Ooooh I like meta-consequentialism, totally stealing that. I’ve always been like “well, I’m a consequentialist in the sense that I think the ultimate basis for evaluating options lies in understanding their consequences, but usually ‘consequentialism’ also implies a certain set of consequences that matter and also utilitarianism, which I don’t agree with” and meta-consequentialism is a much more succinct way to express that.
As for OP: mine is a virtue ethics because I believe human psychology (both epistemologically and behaviorally) is demonstrably habit/pattern/generalization based (or, to steal a phrasing I got from ozymandias314, virtue ethics is how you implement consequentialism on human hardware). That being said, my ethics is also explicitly selfish and the end goal is a flourishing happy life for me, so I can’t exactly combat fnord888's objection.
I’m somewhat confused about your idea that the normative end goal of your ethics is explicitly selfish but that you endorse virtue ethics for meta-consequentialist reasons.
I actually think virtue ethics is frequently a good way to implement consequentialism on human hardware (and that naively implement consequentialism on human hardware frequently has bad consequences). So in terms of “virtue ethics for meta-consequentialist reasons” I’m more or less on board even though my normative end goal is helping people*.
But I’m not sure how you get to meta-consequentialism in the first place if your goal is selfish (unless the consequences that are addressed by your meta-consequentialism are selfish).
*In more detail, I don’t think meta-consequentialism actually mandates selecting one specific tool for moral decision-making. The way to implement consequentialism on human hardware, at least for me and best as I can tell, is to have a set of multiple decision-making tools. Some situations are best considered through the lens of duties, some through virtues, and sometimes even for humans it’s appropriate to weigh consequences against each other.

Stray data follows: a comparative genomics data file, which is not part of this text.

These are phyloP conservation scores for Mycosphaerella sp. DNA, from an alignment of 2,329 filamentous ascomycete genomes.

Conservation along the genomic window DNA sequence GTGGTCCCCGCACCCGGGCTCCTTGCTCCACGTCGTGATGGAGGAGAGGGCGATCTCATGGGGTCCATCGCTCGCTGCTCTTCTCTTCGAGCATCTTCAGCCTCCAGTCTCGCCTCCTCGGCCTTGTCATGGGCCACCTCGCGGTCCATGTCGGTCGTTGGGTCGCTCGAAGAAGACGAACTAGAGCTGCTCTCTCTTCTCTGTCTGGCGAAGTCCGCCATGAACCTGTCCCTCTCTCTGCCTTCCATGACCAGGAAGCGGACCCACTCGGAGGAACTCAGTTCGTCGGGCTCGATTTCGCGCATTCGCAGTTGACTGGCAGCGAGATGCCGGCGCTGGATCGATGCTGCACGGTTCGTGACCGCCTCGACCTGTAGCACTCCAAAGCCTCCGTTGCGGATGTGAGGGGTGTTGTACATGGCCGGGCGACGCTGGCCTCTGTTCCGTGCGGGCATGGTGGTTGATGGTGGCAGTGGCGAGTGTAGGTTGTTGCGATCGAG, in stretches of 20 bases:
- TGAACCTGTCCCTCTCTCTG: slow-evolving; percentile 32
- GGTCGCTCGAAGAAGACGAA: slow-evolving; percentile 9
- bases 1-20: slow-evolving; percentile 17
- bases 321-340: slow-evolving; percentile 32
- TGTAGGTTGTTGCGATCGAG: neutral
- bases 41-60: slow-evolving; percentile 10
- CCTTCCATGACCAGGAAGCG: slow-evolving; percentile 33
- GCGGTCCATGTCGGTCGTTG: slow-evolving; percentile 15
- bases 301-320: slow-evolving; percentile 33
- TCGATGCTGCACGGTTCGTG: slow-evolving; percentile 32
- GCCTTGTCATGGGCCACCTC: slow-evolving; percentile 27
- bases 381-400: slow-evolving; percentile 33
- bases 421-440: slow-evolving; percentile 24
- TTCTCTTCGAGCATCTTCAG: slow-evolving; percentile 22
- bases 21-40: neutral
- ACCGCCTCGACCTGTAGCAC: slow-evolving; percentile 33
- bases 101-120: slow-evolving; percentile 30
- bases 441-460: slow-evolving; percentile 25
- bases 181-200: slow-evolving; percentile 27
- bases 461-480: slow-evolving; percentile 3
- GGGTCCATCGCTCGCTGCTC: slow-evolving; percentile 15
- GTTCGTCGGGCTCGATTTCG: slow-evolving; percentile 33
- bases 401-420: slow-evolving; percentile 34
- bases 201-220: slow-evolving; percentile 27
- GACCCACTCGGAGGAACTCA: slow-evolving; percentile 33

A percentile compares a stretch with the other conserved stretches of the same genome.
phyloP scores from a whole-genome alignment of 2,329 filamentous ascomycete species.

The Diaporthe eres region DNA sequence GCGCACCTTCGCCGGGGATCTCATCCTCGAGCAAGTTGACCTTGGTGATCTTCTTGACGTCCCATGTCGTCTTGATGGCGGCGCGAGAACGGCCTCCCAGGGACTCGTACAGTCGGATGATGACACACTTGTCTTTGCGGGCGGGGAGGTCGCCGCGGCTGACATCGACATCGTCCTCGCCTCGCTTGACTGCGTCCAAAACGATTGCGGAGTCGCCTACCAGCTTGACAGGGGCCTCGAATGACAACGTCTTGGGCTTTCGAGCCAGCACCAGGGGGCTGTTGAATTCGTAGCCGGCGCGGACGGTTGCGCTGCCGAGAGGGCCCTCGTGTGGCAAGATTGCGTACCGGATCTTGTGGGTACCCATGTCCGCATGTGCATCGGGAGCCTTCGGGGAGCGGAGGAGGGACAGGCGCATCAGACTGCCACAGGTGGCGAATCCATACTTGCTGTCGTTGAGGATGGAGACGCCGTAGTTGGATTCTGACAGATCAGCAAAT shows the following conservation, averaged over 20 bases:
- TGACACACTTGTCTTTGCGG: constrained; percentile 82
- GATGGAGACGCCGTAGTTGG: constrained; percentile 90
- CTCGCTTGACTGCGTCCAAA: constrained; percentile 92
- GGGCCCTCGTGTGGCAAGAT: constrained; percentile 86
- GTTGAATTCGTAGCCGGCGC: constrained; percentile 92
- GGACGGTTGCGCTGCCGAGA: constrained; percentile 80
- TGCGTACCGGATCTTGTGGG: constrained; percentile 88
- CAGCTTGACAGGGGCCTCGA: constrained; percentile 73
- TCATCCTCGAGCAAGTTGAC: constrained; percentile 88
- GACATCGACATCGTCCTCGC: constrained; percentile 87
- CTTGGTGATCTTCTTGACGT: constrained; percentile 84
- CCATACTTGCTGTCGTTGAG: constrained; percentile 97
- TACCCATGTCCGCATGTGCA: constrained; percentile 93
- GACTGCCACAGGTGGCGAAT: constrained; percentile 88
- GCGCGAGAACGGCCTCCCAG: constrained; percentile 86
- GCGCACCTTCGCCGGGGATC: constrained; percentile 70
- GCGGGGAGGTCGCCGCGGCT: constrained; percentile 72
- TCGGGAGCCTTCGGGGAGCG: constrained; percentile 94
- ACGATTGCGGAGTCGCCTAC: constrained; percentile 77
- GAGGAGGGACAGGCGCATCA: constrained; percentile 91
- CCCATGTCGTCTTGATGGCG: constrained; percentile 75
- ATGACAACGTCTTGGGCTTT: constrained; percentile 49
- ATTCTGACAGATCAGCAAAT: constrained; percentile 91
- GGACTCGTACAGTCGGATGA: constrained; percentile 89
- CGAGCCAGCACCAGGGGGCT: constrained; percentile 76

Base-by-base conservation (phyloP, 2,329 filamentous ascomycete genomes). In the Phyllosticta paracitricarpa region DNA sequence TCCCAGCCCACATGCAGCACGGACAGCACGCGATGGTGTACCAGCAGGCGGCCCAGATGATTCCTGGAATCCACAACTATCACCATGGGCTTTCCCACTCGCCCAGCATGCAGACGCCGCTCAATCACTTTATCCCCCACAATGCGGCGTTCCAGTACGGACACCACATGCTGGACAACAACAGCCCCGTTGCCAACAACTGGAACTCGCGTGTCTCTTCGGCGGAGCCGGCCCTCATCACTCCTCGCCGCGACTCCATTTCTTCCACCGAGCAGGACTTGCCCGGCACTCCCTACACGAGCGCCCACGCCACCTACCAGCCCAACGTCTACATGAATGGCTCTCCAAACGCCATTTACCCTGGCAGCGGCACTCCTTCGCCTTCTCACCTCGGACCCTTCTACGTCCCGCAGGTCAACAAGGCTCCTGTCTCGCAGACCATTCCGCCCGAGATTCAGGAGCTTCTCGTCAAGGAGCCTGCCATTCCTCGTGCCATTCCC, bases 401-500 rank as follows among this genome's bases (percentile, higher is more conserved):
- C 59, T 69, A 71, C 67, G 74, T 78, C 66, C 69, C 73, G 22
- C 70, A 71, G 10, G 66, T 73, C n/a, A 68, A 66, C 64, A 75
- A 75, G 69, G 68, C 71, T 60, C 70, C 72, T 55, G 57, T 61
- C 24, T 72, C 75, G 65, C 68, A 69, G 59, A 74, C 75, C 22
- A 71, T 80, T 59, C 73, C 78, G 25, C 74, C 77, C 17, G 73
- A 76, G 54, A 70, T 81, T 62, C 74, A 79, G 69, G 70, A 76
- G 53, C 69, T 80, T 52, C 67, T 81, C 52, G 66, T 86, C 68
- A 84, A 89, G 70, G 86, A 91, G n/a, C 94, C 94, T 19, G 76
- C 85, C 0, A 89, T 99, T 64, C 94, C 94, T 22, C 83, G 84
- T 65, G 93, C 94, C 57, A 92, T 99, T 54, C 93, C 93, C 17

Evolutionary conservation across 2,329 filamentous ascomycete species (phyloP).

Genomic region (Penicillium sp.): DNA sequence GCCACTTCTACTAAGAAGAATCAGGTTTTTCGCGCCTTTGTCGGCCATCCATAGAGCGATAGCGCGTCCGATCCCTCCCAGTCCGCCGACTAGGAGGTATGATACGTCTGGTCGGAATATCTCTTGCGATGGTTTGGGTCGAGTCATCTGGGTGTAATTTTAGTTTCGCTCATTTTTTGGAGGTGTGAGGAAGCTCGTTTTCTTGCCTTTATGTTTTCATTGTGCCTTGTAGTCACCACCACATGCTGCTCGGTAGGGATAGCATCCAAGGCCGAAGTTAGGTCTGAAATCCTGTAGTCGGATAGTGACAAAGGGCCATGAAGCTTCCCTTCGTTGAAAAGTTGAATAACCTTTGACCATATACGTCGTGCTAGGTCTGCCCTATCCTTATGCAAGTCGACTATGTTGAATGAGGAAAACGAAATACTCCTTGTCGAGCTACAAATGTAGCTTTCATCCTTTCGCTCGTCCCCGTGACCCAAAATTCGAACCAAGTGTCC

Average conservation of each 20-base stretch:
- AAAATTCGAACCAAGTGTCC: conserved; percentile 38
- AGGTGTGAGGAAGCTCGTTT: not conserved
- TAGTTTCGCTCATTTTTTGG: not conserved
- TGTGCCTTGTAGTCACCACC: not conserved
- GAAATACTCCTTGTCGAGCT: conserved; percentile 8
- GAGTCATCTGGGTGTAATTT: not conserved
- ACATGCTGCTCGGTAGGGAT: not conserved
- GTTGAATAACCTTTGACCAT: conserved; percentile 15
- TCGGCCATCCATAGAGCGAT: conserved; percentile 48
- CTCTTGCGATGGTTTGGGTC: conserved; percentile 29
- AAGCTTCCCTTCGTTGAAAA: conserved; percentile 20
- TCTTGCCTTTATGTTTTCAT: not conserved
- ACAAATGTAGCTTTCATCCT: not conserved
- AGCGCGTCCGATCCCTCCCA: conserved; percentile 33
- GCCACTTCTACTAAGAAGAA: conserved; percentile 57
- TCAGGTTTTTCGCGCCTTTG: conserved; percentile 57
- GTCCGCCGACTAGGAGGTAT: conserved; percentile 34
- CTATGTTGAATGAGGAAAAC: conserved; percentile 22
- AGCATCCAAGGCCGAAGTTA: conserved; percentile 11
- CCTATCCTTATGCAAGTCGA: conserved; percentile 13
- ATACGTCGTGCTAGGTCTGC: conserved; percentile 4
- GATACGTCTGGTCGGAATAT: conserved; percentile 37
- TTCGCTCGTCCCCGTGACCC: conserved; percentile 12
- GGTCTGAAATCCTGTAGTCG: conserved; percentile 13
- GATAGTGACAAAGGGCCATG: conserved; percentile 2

Kenguru is a tiny electric hatchback for wheelchair users
By Ellis Hamburger, theverge.com
Kenguru’s electric car has no seats, and you drive it by putting your hands on motorcycle-style handlebars. It’s built for wheelchair users, who can roll right through the rear hatch of the car into the driver’s area. The Austin-based…
THIS IS SO COOL.
homeschool-winner asked: Re: Dirk inversion theory; I absolutely disagree! Bards and Princes, both being destructive classes, would naturally act in opposition to their aspect; Eridan had no faith in the lies of angels or the reality of magic; he believed the situation held no possibility of positive results, and as such, he betrayed his friends; he was a Prince of Hope who lacked hope. Kurloz has his mouth sewn shut, constantly smiling serenely, having not an angry bone in his body; a Prince of Rage, with no Rage.
The Prince of Rage also directly made others have faith, because what is destroying something if not creating its opposite? A bookburner could be said to Destroy Light, but when Light is destroyed, what remains is Void. And the same principle applies to Dirk; as one who destroys Heart, he naturally creates Mind, because Mind is what remains in the abscence of Heart. He acts Mindy because he has no Heart to speak of, which is what places him as definitively acting as a proper Prince of Heart.
This is a good point! However, I’m not entirely sure how much of that has to do with Princes being destructive classes, and thus naturally given to displaying their inverse aspect, or whether it has to do with the fact that none of the Princes we’ve seen have been particularly successful or well-adjusted to their mythological role.
None of them seem in tune with their role in the same way that, say, Jade or Roxy is. It could be that the Princes (active destroyers) are, to varying degrees, resisting their natures rather than embracing them, and because of that are acting more like Sylphs (passive creators). Under that reading, Eridan betraying his friends, causing them to be overcome with fear and anger, was him inviting the creation of Rage. Kurloz, on the other hand, has created Faith. He hasn’t really directly destroyed much of anything since the incidents with Meulin and Mituna. And, notably, despite being the closest to him and the most damaged by him, neither of them ever question his motives or loyalty the same way the other pre-Scratch trolls do. Meulin in particular has apparently gone so far as to convert to Kurloz’s religion! And as for Dirk, well, I already made that case in the post you’re responding to.